FET (Frozen Embryo Transfer)
Embryo freezing is popularly known as Embryo Cryopreservation. It is the procedure of storing the unused embryos in liquid nitrogen at sub zero temperature for use in later treatment cycle or for donation.
This procedure is generally performed as a component of IVF (In Vitro Fertilization) and ICSI (Intracytoplasmic Sperm Injection). During IVF treatment, women super ovulate and produce many eggs in comparison to normal ovulation, from which only one or two embryos are used for pregnancy to reduce the risk of multiple pregnancies, and rest of the embryos are stored for later use or if first cycle failed. During the IVF procedure, unused embryos can be frozen at any stage of development but it is good to allow embryo to develop for number of days after egg retrieval, this will ensure the probability of establishing pregnancy with good fertilized embryo.
Procedure of embryo freezing is very delicate and the main purpose is the removal of water without hurting the embryo. Once water has been removed, the cell is cooled at very low temperature which is around -0.3 C per minute until it has been fully frozen. On the other hand, vitrification is the newer method in which the journey of egg from the incubator to the nitrogen container is much faster than previous one. This faster method typically allows only one egg or embryo to work at a time and is placed in a highly concentrated cryoprotectant solution.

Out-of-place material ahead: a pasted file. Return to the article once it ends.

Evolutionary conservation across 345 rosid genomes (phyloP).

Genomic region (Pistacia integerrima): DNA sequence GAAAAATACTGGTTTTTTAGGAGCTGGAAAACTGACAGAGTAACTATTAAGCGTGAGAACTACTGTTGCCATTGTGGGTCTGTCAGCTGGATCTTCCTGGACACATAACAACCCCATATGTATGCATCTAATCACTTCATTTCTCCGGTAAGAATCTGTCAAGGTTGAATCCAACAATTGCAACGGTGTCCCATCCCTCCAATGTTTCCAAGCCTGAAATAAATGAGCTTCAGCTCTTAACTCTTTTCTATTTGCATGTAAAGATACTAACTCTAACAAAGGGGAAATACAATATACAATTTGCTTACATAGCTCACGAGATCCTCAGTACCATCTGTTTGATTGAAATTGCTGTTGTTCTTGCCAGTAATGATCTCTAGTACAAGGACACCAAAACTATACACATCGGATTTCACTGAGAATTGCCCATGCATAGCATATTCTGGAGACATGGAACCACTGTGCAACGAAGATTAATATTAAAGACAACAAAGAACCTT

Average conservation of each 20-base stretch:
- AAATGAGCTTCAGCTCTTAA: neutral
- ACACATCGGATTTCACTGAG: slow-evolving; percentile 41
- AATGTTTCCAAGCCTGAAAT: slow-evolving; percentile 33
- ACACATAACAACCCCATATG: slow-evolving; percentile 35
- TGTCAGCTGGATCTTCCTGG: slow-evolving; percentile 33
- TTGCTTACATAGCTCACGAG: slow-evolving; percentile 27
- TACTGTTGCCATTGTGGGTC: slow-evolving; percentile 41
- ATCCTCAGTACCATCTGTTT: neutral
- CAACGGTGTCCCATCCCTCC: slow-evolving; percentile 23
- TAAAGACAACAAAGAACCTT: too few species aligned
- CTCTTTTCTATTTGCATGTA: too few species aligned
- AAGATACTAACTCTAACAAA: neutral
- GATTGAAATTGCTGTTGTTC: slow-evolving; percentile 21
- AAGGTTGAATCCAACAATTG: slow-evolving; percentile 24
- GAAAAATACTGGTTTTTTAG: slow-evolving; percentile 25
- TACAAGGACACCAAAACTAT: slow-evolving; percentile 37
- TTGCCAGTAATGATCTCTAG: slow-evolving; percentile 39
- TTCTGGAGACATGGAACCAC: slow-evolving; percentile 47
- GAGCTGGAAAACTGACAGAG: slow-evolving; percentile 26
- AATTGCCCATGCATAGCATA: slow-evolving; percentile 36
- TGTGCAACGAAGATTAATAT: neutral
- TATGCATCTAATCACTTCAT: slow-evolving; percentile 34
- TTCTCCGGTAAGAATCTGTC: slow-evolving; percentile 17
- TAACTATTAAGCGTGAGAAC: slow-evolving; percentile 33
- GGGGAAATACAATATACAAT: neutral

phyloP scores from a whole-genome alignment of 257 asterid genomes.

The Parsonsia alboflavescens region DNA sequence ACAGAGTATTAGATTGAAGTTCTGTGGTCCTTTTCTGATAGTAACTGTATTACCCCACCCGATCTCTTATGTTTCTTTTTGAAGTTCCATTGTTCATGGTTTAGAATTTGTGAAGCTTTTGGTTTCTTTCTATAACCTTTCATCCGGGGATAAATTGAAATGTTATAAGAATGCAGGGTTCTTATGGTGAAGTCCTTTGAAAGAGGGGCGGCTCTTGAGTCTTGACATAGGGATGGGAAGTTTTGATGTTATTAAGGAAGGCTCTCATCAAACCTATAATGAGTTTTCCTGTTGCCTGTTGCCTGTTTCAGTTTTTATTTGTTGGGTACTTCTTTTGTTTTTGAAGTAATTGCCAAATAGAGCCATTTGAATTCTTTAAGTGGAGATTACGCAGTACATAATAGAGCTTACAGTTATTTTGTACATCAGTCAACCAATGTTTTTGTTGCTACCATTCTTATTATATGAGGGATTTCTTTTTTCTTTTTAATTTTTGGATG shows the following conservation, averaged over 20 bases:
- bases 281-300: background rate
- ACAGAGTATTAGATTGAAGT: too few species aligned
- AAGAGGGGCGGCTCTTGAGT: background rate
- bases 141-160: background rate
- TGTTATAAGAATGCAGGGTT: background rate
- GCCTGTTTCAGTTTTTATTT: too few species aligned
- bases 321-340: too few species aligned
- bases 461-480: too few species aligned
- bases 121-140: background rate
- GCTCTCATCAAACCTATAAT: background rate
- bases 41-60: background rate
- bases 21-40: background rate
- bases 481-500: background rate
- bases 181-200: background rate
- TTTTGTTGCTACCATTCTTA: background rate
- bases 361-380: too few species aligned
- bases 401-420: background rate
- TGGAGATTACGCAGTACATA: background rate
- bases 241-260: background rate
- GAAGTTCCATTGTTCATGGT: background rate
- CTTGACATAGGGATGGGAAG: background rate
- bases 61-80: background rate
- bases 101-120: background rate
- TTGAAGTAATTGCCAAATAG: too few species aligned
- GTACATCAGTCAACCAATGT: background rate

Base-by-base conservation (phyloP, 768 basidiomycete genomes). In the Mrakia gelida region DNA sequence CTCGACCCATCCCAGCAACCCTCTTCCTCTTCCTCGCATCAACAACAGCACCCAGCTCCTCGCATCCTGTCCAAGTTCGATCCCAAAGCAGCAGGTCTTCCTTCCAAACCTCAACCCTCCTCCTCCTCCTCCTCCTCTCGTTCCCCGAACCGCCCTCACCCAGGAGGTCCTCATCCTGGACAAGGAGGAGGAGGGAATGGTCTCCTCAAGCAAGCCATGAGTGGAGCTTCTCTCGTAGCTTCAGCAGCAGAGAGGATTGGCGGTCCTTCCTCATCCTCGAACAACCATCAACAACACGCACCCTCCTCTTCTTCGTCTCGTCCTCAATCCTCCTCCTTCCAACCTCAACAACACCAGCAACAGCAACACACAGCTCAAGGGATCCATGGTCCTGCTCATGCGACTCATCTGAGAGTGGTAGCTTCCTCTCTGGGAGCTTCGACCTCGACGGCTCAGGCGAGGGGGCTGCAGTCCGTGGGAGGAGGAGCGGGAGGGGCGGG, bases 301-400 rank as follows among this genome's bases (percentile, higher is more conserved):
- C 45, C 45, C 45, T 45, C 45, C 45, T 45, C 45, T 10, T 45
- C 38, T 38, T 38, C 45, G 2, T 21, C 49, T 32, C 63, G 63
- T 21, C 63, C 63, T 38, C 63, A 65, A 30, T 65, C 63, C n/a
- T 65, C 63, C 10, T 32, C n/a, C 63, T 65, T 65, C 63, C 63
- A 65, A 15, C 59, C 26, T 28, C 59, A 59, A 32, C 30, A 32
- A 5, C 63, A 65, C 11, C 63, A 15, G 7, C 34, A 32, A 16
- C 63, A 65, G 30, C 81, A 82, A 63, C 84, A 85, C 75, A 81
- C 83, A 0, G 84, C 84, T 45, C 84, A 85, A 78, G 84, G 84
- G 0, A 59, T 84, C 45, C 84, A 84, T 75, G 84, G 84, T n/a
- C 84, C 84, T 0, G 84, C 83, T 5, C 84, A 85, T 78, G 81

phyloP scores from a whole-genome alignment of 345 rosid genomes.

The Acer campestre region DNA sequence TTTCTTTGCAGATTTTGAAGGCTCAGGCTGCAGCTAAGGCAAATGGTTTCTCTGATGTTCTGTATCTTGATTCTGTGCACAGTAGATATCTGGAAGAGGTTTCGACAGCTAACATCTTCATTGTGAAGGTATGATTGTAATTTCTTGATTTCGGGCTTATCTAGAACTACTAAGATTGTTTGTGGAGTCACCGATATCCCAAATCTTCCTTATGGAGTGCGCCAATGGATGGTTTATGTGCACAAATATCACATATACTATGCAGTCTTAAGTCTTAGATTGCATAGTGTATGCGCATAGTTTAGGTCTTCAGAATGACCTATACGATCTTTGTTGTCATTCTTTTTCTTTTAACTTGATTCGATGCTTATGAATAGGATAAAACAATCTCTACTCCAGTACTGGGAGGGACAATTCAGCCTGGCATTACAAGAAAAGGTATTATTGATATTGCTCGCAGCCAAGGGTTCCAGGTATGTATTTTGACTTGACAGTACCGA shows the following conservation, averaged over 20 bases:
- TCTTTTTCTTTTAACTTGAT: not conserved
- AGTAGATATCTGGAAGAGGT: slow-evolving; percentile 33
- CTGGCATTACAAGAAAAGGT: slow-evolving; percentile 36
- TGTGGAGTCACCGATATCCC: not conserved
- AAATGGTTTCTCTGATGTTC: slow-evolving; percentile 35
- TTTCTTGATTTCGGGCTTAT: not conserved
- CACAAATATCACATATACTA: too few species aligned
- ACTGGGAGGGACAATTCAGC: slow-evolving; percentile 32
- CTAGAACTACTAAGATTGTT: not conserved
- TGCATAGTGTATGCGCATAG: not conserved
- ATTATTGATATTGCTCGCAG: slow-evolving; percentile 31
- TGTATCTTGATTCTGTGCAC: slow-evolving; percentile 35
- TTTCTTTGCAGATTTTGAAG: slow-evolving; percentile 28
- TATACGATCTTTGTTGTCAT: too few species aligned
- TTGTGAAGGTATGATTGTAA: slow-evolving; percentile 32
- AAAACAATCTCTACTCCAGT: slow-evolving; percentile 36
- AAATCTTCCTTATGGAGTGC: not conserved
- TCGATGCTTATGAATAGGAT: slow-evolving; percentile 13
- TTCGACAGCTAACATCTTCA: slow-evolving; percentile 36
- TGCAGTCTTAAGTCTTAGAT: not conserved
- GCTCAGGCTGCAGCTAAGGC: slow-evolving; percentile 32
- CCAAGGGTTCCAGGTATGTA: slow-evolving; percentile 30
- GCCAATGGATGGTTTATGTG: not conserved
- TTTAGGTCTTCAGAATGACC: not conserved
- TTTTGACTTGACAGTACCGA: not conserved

Embryo freezing procedure is somehow very complex and requires highly experienced embryologist. Not all unused embryos are stored, as most of them dead, only the strongest embryos are suitable for freezing. These freezing embryos are beneficial for those who do not want to undergo through complete IVF cycle, and the pregnancy rate is similar to those who using frozen embryo or those who using fresh embryos